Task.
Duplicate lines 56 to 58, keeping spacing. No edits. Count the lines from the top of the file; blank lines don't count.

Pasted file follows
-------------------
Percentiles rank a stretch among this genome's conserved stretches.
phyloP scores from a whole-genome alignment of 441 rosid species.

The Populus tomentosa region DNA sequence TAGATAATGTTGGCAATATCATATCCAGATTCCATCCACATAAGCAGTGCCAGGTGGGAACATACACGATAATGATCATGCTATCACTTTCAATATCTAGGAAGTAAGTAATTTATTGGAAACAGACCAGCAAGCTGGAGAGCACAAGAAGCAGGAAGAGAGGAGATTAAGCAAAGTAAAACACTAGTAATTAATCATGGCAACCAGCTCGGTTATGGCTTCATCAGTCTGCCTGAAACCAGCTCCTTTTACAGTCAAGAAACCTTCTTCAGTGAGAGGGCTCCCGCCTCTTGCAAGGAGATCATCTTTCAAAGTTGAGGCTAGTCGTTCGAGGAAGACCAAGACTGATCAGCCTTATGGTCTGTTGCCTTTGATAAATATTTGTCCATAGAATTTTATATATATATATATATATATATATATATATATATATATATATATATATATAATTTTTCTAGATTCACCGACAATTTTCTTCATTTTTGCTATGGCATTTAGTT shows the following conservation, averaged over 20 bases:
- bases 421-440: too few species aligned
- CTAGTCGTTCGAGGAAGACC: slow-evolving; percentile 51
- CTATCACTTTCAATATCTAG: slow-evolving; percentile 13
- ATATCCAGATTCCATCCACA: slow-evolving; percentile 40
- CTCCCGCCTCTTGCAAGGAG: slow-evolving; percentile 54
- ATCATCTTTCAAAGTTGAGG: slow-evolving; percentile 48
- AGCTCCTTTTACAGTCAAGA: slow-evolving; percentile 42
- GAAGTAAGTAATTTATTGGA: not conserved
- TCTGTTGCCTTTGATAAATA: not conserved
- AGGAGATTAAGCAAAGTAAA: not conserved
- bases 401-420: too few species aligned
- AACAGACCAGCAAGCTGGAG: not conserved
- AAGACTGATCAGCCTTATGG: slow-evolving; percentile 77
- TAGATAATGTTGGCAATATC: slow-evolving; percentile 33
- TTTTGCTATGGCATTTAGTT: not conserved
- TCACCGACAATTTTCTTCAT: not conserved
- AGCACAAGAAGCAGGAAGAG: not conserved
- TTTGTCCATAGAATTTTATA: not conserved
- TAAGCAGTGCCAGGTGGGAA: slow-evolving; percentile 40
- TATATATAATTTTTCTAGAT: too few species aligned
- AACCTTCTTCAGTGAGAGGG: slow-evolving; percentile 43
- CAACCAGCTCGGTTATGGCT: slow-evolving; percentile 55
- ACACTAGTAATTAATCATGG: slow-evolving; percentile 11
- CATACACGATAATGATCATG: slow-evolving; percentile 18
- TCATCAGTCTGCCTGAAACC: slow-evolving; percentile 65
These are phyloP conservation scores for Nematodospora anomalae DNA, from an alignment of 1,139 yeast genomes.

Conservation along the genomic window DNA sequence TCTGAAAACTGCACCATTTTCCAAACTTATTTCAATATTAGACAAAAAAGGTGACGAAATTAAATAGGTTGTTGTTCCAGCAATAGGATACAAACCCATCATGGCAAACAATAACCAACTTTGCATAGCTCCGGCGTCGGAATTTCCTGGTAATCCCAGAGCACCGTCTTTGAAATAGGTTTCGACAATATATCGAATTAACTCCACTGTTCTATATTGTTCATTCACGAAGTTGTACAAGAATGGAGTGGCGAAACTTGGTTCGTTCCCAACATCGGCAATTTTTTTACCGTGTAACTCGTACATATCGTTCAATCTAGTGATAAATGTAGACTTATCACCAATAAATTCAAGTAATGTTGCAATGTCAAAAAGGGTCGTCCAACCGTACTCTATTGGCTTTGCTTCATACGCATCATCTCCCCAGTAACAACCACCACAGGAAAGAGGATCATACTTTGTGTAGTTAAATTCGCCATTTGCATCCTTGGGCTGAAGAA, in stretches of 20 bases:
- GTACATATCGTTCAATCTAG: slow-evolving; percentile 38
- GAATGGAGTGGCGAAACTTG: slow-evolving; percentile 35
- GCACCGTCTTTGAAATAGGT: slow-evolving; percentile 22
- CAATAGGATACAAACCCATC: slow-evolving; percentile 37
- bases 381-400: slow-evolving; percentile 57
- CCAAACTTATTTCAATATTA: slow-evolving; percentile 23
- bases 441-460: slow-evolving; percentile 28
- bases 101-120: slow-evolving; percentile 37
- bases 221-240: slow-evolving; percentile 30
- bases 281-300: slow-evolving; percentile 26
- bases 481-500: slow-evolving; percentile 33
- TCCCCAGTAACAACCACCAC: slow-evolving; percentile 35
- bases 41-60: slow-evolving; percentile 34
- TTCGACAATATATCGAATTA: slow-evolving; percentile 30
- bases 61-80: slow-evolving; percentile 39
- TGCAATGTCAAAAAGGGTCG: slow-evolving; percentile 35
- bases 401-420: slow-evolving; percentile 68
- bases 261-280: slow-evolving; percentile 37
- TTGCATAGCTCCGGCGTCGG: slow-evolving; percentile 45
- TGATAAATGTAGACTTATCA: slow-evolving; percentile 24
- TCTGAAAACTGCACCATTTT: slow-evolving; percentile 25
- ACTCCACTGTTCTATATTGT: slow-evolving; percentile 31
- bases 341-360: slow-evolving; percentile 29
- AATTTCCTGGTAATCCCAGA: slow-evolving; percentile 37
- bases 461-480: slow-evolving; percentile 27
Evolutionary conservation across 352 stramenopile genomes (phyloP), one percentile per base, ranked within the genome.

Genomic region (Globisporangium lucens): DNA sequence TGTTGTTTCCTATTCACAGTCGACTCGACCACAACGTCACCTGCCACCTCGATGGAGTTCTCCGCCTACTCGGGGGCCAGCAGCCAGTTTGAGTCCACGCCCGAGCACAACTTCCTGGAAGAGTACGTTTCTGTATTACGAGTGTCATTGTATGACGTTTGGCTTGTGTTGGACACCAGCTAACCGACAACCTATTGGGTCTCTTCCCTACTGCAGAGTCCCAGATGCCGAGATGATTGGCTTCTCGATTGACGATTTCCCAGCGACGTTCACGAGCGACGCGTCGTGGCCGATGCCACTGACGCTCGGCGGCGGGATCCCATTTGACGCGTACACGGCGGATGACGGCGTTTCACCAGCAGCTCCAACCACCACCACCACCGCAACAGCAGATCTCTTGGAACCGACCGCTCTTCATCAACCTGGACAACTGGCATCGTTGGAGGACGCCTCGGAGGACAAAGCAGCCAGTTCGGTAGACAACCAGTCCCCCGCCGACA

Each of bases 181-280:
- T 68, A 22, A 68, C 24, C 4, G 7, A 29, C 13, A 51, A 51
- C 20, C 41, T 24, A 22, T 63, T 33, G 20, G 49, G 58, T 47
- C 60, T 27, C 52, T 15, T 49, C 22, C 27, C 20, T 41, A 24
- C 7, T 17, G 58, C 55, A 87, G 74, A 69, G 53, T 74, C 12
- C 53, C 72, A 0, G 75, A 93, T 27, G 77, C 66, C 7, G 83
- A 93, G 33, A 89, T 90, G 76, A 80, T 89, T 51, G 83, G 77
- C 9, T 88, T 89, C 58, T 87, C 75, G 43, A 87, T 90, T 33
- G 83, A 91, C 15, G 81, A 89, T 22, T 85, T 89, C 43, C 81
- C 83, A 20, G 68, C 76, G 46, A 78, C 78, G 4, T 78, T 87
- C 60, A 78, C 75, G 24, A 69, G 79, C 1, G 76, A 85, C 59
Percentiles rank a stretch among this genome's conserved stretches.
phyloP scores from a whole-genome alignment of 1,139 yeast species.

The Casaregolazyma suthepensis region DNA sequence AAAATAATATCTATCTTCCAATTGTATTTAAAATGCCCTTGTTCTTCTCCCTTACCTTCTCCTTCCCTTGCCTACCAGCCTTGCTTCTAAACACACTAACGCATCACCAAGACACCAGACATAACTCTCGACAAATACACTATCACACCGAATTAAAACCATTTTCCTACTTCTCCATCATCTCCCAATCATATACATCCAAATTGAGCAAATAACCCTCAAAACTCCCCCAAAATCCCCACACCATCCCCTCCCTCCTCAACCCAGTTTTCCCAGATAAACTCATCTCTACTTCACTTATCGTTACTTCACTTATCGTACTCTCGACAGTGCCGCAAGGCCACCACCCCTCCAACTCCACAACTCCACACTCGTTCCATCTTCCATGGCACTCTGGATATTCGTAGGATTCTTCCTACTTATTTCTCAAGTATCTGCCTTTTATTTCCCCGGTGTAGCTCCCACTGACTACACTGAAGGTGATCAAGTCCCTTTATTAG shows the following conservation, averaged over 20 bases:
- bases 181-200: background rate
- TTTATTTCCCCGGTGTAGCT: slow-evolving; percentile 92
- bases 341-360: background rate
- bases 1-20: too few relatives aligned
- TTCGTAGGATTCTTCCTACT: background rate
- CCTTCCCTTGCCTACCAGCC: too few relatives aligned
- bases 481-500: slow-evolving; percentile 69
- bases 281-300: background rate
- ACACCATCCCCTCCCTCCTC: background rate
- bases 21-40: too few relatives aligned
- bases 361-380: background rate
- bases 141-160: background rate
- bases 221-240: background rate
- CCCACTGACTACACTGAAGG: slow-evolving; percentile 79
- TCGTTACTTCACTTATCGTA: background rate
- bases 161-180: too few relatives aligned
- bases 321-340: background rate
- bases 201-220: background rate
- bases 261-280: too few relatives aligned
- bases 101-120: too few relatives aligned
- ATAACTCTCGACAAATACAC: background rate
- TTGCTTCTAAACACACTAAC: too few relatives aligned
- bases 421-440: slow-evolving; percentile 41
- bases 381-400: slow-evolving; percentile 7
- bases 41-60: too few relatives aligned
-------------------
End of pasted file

Evolutionary conservation across 352 stramenopile genomes (phyloP), one percentile per base, ranked within the genome.

Genomic region (Globisporangium lucens): DNA sequence TGTTGTTTCCTATTCACAGTCGACTCGACCACAACGTCACCTGCCACCTCGATGGAGTTCTCCGCCTACTCGGGGGCCAGCAGCCAGTTTGAGTCCACGCCCGAGCACAACTTCCTGGAAGAGTACGTTTCTGTATTACGAGTGTCATTGTATGACGTTTGGCTTGTGTTGGACACCAGCTAACCGACAACCTATTGGGTCTCTTCCCTACTGCAGAGTCCCAGATGCCGAGATGATTGGCTTCTCGATTGACGATTTCCCAGCGACGTTCACGAGCGACGCGTCGTGGCCGATGCCACTGACGCTCGGCGGCGGGATCCCATTTGACGCGTACACGGCGGATGACGGCGTTTCACCAGCAGCTCCAACCACCACCACCACCGCAACAGCAGATCTCTTGGAACCGACCGCTCTTCATCAACCTGGACAACTGGCATCGTTGGAGGACGCCTCGGAGGACAAAGCAGCCAGTTCGGTAGACAACCAGTCCCCCGCCGACA

Each of bases 181-280: